A daily download of SME, startup, fintech and tax news from around Australia.
There’s a clear takeaway for the fintech scene from the banking royal commission’s interim report: the major banks will have to get much more sophisticated at accessing and analysing spending data generated by customers.
Following Kenneth Hayne’s blockbuster report , data policy inside the banks is no longer going to be viewed through the prism of customer experience but of regulatory compliance.
Minister for Small and Family Business, Skills and Vocational Education Senator Michaelia Cash will be travelling over the next two weeks to small and family businesses around Australia to experience and hear from small businesses across the country.
Minister Cash will be visiting Adelaide, Perth, Albany, Brisbane, the Sunshine Coast and Rockhampton, meeting and working with small and family businesses from diverse sectors and discussing policies that will ensure they are able to prosper, grow and employ more Australians.
Since announcing in April last year that the 457 visa would be scrapped, and it was ultimately replaced with a new and much stricter regime of short and medium-term skilled visas, the government has been making regular amendments to its list of eligible professions.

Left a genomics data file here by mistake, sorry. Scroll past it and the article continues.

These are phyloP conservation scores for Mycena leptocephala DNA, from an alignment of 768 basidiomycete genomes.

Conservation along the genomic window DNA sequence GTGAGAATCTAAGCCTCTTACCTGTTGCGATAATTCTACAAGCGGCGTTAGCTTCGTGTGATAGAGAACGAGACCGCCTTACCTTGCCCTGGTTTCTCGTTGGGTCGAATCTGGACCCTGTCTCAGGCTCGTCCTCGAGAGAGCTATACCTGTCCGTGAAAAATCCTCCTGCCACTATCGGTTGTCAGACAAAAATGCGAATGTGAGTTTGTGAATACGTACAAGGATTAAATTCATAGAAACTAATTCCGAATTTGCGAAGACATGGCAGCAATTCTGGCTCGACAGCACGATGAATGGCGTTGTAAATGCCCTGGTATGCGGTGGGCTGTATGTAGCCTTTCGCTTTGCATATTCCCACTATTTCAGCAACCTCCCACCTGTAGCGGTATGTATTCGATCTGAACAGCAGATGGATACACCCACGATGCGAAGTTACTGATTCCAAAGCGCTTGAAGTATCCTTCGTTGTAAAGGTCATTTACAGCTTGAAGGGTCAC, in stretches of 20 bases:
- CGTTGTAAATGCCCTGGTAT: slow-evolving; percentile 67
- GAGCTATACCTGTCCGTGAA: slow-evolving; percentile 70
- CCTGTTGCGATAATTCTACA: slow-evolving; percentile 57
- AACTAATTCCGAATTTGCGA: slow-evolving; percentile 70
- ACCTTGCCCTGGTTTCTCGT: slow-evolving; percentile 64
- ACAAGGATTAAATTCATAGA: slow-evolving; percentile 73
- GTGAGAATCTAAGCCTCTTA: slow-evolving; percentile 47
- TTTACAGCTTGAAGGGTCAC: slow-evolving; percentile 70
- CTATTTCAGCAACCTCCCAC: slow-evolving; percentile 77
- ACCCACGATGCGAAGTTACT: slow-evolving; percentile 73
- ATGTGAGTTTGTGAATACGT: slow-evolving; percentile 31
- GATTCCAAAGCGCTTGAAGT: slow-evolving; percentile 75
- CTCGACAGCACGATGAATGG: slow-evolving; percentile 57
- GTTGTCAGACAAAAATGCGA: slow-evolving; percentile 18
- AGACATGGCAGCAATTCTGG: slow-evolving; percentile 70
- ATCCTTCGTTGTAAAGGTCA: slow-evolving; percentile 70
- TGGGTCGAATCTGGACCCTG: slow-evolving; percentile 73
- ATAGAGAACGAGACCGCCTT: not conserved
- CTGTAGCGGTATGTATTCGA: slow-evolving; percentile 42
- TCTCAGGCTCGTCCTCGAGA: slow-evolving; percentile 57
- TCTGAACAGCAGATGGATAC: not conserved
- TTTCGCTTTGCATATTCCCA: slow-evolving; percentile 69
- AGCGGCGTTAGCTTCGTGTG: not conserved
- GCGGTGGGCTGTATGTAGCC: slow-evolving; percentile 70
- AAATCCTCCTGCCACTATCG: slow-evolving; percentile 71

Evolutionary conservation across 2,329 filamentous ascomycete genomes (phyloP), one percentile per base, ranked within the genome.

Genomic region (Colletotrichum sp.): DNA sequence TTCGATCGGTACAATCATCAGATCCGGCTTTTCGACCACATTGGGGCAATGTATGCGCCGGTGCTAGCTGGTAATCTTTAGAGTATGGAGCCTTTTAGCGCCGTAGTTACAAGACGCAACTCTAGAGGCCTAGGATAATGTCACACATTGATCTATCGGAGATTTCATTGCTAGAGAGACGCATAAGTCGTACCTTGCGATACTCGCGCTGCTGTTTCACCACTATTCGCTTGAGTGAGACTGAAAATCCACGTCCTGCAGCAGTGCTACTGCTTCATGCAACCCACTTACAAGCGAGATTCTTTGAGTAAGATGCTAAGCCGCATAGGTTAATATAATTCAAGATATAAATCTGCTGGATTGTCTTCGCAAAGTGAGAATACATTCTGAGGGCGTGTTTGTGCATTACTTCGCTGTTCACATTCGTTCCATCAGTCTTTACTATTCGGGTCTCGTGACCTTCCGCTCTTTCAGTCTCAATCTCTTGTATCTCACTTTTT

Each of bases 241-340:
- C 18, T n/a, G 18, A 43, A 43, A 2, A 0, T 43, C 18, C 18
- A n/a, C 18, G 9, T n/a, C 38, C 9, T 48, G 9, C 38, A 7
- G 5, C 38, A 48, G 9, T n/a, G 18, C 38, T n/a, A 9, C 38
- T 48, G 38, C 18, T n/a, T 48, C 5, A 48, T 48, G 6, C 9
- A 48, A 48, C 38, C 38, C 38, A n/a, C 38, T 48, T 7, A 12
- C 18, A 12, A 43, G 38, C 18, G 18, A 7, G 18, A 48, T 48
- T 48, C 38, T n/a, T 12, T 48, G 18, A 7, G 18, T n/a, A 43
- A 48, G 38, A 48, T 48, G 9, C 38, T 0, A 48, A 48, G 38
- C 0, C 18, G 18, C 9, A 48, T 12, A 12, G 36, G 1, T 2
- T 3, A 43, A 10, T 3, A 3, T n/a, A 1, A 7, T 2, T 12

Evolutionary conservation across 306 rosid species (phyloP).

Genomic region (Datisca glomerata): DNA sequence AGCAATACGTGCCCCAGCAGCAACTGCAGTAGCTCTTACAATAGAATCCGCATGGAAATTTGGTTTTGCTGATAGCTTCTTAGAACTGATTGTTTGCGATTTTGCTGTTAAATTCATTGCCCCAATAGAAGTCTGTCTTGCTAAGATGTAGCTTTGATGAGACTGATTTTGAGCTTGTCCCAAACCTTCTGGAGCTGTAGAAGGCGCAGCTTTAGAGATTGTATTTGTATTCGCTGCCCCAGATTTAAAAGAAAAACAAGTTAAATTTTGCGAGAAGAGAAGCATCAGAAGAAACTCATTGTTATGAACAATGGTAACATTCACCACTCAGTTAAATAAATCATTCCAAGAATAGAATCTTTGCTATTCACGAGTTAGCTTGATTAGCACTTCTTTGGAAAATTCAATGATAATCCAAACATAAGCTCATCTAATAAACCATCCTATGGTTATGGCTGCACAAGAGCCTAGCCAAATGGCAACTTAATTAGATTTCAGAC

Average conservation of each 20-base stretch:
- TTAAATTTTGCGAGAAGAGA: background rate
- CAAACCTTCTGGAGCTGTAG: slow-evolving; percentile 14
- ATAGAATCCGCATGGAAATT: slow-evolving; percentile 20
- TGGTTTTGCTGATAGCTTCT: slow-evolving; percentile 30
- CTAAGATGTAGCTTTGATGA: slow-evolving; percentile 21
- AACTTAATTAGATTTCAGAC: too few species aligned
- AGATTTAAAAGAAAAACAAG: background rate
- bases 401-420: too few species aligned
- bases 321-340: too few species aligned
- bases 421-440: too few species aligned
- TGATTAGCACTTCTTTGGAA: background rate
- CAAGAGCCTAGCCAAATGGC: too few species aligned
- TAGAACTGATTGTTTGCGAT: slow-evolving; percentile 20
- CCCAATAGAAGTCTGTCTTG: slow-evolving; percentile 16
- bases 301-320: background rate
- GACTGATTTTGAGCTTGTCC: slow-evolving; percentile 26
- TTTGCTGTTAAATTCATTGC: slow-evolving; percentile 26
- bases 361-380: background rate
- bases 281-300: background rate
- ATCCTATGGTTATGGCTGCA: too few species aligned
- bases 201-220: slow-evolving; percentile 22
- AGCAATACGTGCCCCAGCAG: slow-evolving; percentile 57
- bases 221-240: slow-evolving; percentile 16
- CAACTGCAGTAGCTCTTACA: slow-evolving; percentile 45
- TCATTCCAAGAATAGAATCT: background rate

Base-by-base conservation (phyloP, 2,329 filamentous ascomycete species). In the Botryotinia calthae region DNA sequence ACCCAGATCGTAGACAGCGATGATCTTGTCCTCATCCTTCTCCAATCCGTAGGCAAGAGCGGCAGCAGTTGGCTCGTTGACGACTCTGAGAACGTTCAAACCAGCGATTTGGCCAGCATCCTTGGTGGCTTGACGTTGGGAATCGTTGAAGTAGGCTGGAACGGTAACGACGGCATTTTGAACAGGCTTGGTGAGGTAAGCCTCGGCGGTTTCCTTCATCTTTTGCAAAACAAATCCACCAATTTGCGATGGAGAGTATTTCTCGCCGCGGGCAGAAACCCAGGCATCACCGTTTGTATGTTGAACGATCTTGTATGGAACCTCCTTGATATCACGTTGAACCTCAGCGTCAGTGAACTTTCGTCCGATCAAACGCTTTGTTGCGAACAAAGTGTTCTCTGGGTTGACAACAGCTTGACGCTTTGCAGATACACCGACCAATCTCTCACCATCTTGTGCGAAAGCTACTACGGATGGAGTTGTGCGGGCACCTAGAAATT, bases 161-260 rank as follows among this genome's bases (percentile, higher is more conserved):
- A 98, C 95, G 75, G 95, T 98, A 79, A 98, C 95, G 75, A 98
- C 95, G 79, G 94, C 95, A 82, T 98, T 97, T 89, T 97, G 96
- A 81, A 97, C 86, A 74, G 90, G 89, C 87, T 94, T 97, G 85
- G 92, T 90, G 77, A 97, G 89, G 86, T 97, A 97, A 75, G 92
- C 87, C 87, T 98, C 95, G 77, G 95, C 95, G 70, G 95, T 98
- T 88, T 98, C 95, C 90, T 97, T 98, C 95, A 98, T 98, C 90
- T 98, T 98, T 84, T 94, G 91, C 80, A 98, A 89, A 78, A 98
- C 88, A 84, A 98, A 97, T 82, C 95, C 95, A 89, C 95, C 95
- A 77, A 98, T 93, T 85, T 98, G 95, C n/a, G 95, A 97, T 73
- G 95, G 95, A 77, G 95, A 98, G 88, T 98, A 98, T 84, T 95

Alex Kaufman, solicitor and head of migration at FCB Smart Visa, told My Business that there are a number of professions likely to face the axe in the next major update by the government.
Royal commission: Ombudsman disappointed with lack of scrutiny over banks “aggressive behaviour” toward SMEs
Small business advocates have expressed disappointment with the interim report from the banking royal commission, which has poured cold water on the prospect of tougher SME lending regulations.
Commissioner Kenneth Hayne’s interim report, released last Friday, has drawn the ire of the Australian Small Business and Family Enterprise Ombudsman Kate Carnell, who says the likes of Commonwealth Bank (CBA) and Bankwest have escaped a degree of scrutiny over “aggressive behaviour” in their dealings with small business.
If you want proof that the mere spectre of the royal commission is enough to change behaviour, look no further than the SME sector.
Royal commissioner Kenneth Hayne l eft SME lending well enough alone in his interim report , specifically signalling he wouldn’t bring small businesses under the protection of the consumer credit code.
Legislation to modernise business registers and introduce Director Identification Numbers released for consultation | The Hon Stuart Robert MP
The Government released draft legislation today to allow the modernisation of business registers and to provide better support for businesses in an evolving digital economy.
“Modernising the business registers will help transform the way business interacts with government, making it easier and faster to start and run a business. These reforms will support open data and encourage innovative uses of business data,” Assistant Treasurer the Hon Stuart Robert MP said.